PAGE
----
Introducing the “underbelly” of school tax levy, the consultant


I was quite interested in a story I read in the Highland Villager about the St Paul School District paying nearly $30,000 to Springsted Incorporated for consultation services on this fall’s District tax levy referendum. Springsted describes itself as “a public sector advisor with services spanning every stage of your community’s life cycle.” Or as some members of the public may perceive in this case as a “political consultant.” Should public $$$ go towards consultations on political questions by having a survey/poll done for the St Paul School District?

I decided to seek out information that would help me understand this new phenom I had not seen before. By searching the “NewsBank” I ran across several mentions of Springsted from consulting with Ramsey County on financing the Arden Hills site to serving as an administrator for a “borrowing pool sponsored by the Minnesota School Boards Association.” The pool by the way in 2010 borrowed to school districts more than $300 million.

There was a mention where the Rochester School District was thinking of hiring Springsted for $20,000 to conduct a survey of Rochester residents similar to St Paul did but chose not to do it and had a “community committee” instead. This was in 2010. On the other hand, Springsted was used as consultant on the bond issue with survey and all the trimmings for Forest Lake Area Schools in 2010.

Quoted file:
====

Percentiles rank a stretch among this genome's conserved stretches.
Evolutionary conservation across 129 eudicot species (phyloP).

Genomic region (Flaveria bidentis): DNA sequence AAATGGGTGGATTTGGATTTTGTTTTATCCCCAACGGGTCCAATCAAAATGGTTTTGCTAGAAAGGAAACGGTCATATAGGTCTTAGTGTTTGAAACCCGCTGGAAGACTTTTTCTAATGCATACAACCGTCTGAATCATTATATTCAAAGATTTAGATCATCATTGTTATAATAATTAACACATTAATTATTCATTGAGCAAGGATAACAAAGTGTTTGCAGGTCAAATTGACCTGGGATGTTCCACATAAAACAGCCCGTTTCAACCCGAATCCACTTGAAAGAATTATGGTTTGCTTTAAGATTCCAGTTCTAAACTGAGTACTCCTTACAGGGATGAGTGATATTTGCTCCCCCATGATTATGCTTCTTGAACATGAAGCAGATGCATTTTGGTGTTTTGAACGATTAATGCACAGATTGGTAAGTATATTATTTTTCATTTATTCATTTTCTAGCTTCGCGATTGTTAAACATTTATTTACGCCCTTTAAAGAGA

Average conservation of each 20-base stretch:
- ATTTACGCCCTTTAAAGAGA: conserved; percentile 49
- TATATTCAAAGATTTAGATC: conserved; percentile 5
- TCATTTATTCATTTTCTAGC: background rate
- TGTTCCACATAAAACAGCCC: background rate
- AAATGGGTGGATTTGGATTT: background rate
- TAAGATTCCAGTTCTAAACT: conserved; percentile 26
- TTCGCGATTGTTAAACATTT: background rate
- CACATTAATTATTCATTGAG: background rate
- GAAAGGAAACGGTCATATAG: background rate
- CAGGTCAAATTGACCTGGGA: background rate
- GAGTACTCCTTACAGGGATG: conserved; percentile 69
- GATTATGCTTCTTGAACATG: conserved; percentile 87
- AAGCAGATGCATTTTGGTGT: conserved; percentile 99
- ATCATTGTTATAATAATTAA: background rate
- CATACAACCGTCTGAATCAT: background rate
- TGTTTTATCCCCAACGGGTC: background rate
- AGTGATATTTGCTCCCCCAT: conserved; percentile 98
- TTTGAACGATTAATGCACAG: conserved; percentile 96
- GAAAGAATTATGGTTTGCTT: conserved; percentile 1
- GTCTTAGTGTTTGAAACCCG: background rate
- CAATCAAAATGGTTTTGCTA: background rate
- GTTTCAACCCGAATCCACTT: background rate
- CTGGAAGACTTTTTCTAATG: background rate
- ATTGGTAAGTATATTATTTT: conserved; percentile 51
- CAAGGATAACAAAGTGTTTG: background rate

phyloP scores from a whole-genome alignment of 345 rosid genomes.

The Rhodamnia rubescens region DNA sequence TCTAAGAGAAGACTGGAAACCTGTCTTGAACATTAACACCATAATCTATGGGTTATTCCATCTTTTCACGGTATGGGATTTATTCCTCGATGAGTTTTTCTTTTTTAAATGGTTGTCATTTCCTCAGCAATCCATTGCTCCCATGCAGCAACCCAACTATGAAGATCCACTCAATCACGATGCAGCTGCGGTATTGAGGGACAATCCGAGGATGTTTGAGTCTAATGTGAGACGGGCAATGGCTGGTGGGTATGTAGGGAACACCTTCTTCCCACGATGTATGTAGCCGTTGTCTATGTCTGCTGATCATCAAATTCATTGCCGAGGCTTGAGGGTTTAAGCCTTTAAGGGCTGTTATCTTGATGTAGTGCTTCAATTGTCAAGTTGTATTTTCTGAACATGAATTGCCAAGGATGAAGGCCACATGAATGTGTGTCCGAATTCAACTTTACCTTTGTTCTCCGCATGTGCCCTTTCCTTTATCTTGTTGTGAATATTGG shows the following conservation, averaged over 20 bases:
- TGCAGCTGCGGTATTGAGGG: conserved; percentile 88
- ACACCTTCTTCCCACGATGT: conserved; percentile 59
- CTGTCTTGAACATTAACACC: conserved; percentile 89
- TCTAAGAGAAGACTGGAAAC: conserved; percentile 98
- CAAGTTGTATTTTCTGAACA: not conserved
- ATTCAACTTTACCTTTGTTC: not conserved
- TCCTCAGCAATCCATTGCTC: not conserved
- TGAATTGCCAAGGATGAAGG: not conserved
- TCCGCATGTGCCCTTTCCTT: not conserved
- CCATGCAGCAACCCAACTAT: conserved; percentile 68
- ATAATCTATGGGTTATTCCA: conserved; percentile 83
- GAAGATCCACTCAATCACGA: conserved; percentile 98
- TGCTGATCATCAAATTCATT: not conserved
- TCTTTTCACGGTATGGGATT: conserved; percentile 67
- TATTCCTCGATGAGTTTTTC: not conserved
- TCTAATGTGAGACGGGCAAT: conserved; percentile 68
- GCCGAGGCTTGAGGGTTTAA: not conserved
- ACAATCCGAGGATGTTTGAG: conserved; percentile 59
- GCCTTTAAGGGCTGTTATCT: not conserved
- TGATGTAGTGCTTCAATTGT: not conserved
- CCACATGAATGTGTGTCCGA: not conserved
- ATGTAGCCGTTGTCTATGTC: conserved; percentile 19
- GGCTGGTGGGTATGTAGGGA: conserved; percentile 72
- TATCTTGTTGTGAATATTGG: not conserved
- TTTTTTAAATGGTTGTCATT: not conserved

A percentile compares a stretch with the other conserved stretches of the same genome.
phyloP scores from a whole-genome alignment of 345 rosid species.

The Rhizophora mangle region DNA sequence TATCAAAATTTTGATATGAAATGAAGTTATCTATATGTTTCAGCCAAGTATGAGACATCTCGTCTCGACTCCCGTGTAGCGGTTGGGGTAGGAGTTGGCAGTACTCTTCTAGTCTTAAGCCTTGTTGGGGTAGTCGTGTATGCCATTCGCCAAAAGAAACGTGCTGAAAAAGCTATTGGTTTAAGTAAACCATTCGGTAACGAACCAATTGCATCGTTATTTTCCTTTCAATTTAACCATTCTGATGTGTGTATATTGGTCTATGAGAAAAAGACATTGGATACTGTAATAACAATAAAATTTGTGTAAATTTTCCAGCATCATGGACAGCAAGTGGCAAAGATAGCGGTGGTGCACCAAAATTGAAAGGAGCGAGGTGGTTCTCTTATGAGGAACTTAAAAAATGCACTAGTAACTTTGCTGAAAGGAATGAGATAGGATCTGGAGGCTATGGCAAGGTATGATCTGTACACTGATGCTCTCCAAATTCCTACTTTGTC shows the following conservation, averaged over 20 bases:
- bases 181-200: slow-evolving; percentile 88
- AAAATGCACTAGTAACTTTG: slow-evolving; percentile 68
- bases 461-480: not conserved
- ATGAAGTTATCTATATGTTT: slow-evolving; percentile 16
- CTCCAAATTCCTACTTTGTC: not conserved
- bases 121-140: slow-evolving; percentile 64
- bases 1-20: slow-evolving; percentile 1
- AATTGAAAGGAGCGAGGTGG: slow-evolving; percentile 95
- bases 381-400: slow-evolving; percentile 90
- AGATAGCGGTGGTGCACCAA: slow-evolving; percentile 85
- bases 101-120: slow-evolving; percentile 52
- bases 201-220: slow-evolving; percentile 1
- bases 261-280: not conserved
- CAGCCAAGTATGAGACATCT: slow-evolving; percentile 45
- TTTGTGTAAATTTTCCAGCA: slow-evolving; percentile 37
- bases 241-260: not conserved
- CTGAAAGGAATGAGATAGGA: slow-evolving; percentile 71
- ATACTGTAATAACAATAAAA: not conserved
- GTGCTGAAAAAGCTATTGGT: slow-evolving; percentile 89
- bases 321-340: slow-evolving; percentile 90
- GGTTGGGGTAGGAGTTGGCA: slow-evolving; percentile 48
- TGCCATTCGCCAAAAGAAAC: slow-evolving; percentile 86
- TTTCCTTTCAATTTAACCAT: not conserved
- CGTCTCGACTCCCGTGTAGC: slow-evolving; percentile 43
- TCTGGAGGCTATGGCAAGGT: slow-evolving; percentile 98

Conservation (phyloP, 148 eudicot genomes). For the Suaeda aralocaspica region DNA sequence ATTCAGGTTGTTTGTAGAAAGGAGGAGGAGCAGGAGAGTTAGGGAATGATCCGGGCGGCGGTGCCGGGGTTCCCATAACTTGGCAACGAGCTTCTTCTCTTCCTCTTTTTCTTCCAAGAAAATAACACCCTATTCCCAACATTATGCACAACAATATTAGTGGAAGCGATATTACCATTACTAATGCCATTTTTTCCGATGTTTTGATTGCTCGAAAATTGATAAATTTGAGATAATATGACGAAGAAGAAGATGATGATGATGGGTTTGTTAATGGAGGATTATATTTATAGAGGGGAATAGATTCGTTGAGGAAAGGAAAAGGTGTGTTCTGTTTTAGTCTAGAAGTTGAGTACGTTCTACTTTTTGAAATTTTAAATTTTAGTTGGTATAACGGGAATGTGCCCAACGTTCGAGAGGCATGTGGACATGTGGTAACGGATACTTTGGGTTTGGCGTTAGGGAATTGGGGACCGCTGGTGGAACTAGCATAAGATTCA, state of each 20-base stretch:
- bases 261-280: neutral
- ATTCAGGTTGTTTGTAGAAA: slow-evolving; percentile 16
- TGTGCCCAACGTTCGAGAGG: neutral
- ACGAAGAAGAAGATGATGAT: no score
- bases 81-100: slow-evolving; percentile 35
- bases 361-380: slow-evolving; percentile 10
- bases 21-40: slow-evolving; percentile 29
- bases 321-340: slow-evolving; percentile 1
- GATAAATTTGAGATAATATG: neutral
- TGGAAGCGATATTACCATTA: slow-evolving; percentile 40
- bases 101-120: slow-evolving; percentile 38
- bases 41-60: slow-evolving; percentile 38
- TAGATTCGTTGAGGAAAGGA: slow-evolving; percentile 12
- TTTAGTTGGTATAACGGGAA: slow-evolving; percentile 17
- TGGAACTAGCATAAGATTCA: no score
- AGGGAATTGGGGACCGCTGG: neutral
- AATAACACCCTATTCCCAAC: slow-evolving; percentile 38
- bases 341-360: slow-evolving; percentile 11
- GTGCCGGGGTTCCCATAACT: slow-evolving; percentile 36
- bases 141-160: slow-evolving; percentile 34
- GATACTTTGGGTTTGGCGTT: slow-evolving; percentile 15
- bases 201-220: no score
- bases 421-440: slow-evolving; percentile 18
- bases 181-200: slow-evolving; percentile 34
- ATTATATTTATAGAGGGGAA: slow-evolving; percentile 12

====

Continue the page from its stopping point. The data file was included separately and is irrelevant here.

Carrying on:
Every company has to make money and provide services in order to survive and be successful, no problem with that. But should public $$$ go to a company to “consult” and survey for a political question that the public votes on? It does not meet my “smell” test and it may be the case with other members of the public also.

I made a Minnesota Government Data Practices request to the St Paul School District for the survey questions, the contract with Springsted, and the breakdown of the survey. I also asked for all government data related to communication between Springsted Inc and the Superintendent of Schools on this matter. I was told, “There was no communication between the Superintendent and Springsted regarding the survey.”

The contract between Springsted Incorporated and the St Paul School District was written by the consultant themselves. The basic reason for the the services of Springsted as per the Summary of Need in the contract:

“The St Paul Public Schools is conducting an operating referendum in November 2012 and desires consultation and planning assistance from Springsted.”

The $29,460 that the District is paying for also includes “post-survey planning consultation.”

As I stated in the beginning of this post it was the first time I saw public monies going to consultants to do a survey on a political question. Public $$$ are used for surveys by public entities for marketing and satisfaction feedback all the time, but should public dollars be used to support or not support a rationale for why elected school board members should put on the ballot a tax levy referendum.

I thought elected officials particularly school board members decide such issues on the basis of their conscience and feedback from the community they represent, not based on a taxpayer funded consultant and survey.